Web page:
Global Cases 537,017
Global Deaths 24,117
UK Cases 11,811
UK Deaths 578
Woke at 4am again but managed to go straight back to sleep until 7.30am Great! It makes such a difference to how the day pans out if I get a decent nights sleep.
We had another yoga session. I enjoyed it a bit more this time because I was more psychologically prepared.
Spent the morning writing. I worked on this journal and my biography project again.
I did a bit of reading. I’m reading a Dean Koontz at the moment, called Breathless. I haven’t read a book by him for many, many years. I used to love his work when I was young. I’m not sure now. He’s clearly very successful but the writing style is very “best-seller” and not my cup of tea to be honest. The plot is interesting however, and I’m going to persevere.
My friend messaged me in the morning to say that, just as she thought she was over the virus, it seems to have come back with a vengeance. She’s having chills and aches and pains again and has had to go back to her bed. There are lots of accounts like this circulating. People who have had it for a week and seemed to get better before being hit again and again by waves of new symptoms. One guy in our village, who has been sharing his experience in social media, is on day 16. He’s had good days and bad days and now seems to have lost his sense of smell and taste. When people get it badly, it seems to be a really nasty little bugger!
M has still not had a letter saying he is in the “highly vulnerable” group. but, as his nurse said, we shouldn’t put any store on that and carry on doing what we are doing. I’m not sure I’d want him to be “officially” in that group anyway. The guidance is far more stringent than what we are doing. It suggests that we should be living in seperate rooms, using separate bathrooms and cooking separate meals. No way are we going to do that! I’m confident that what we are doing is enough to protect him.
I popped round to our local Tesco for a few bits. Things had improved considerably since my last visit. A lady at the door was regulating who came in and out and making sure we all kept 2 metres apart. They provided alcohol and tissues to clean basket handles and there was a security guard outside. At the counter, the floor was marked out with tape to ensure the cashier was protected. I put my basket down and stepped back behind the line while she put the stuff through and packed it. Then she stepped away while I paid with contactless and picked it up. It all felt very calm and well-organised. Still no bread so I bought some yeast to go with the flour I got from my Ocado delivery!
When I got back I used some of the yeast and flour to make some cinnamon buns!
It’s yet another sunny spring day! We went out for a bike ride again in the afternoon. I can feel myself getting fitter already! We’ve only been doing a couple of miles or so, down to a nearby pub and back. Next week I’m going to ramp it up to a five mile circuit.
M cooked and after dinner we went outside the front door for the NHS Clap.
At 8pm, the country was encouraged to go outside onto doorsteps, balconies or at open windows and clap and cheer to show our support for the NHS, and all the carers, working so hard and putting themselves at risk for the rest of us.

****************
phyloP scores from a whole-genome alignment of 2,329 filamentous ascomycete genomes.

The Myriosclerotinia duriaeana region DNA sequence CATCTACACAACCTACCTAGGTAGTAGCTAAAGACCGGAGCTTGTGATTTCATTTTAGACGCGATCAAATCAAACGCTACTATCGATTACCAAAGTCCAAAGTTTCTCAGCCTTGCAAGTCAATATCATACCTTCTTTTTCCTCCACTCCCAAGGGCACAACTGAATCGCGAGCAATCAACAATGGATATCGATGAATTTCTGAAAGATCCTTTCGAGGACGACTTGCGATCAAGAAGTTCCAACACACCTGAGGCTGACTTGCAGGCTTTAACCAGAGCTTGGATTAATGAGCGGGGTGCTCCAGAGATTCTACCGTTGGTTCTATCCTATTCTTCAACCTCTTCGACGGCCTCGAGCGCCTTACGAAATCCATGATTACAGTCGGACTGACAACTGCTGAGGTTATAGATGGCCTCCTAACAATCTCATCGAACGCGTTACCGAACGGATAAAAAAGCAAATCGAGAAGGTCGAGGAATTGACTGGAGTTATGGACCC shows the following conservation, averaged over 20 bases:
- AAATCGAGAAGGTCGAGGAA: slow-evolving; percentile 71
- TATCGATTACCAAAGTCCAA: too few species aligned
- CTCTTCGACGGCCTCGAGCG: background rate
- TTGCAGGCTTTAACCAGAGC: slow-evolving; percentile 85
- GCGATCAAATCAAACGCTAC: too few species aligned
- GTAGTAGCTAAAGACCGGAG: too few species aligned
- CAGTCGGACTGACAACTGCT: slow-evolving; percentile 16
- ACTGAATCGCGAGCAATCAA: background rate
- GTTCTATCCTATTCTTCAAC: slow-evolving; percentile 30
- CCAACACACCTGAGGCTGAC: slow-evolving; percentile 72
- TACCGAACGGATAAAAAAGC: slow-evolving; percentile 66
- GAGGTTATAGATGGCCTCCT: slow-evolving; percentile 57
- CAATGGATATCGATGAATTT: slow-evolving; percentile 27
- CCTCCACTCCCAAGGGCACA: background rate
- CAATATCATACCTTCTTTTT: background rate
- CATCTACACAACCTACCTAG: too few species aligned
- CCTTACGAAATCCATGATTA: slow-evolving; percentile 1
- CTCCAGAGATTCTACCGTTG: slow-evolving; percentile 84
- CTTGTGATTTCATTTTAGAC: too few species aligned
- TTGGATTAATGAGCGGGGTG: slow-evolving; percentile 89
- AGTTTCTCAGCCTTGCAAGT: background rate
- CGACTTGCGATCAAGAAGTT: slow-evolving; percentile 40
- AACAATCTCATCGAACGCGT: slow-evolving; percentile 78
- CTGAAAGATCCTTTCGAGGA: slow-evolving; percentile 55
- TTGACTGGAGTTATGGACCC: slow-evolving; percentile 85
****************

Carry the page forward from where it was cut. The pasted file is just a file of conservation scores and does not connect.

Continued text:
I was dubious about whether people would do this in our street. Our neighbours on the left, are both hospital doctors with a young family. A divorced GP lives opposite us with his children. They weren’t going to come out an clap for themselves? The couple who live on our right keep themselves to themselves in normal times. He chats to M from time to time and, by all accounts, she has been in lockdown for weeks. She is a diabetic and has had Chronic Fatigue Syndrome over the past few years. She’s very fearful of catching the virus. I haven’t set eyes on her for weeks. Another hospital doctor and his family live further down, and next door to them are a family who only moved in a few days ago.
So, when we opened the door and stepped outside at 8pm on the dot, and the sound of clapping and cheering echoed round the village, my skin tingled with emotion. Windows were opening all down the street. People were hanging out of them, cheering and clapping. As expected, our immediate neighbors didn’t come out, but a lot of people did.
Yes, it was for the NHS and the care workers, but it felt as if it was about more than that. We are all shut up in our houses and generally only speaking to people on the phone or by video call. When we go out shopping and to exercise, other than a smile, we tend to avoid interactions of any other kind. We are all dealing with this situation pretty much in isolation. This felt different. It felt as if we were all in it together somehow, all connecting emotionally for a moment, in the middle of the most bizarre and frightening experience we have ever had, and hopefully will ever have, in our lifetimes.
For me though, clapping for the NHS was a tad ironic from a country that has failed to support the health service and its staff for years, happy to vote in governments time after time, that underpaid and undervalued its staff and underfunded the service. It’s not enough! Just saying.
The big news of the day was that the government has announced its support package for the self-employed. My basic understanding is that, through HMRC, people will be paid 80% of their average profits of the last three years, if these profits are under up £50,000 if their income from self-employment is their main income. I probably won’t get anything, as I only set up as self-employed a year ago and my pension (although small) has been my main source of income as I have tried to build up my business. M on the other hand should be eligible for some support.
London hospitals are reported to be experiencing a tsunami of COVID-19 cases. It sounds as though the worst is very much still to come.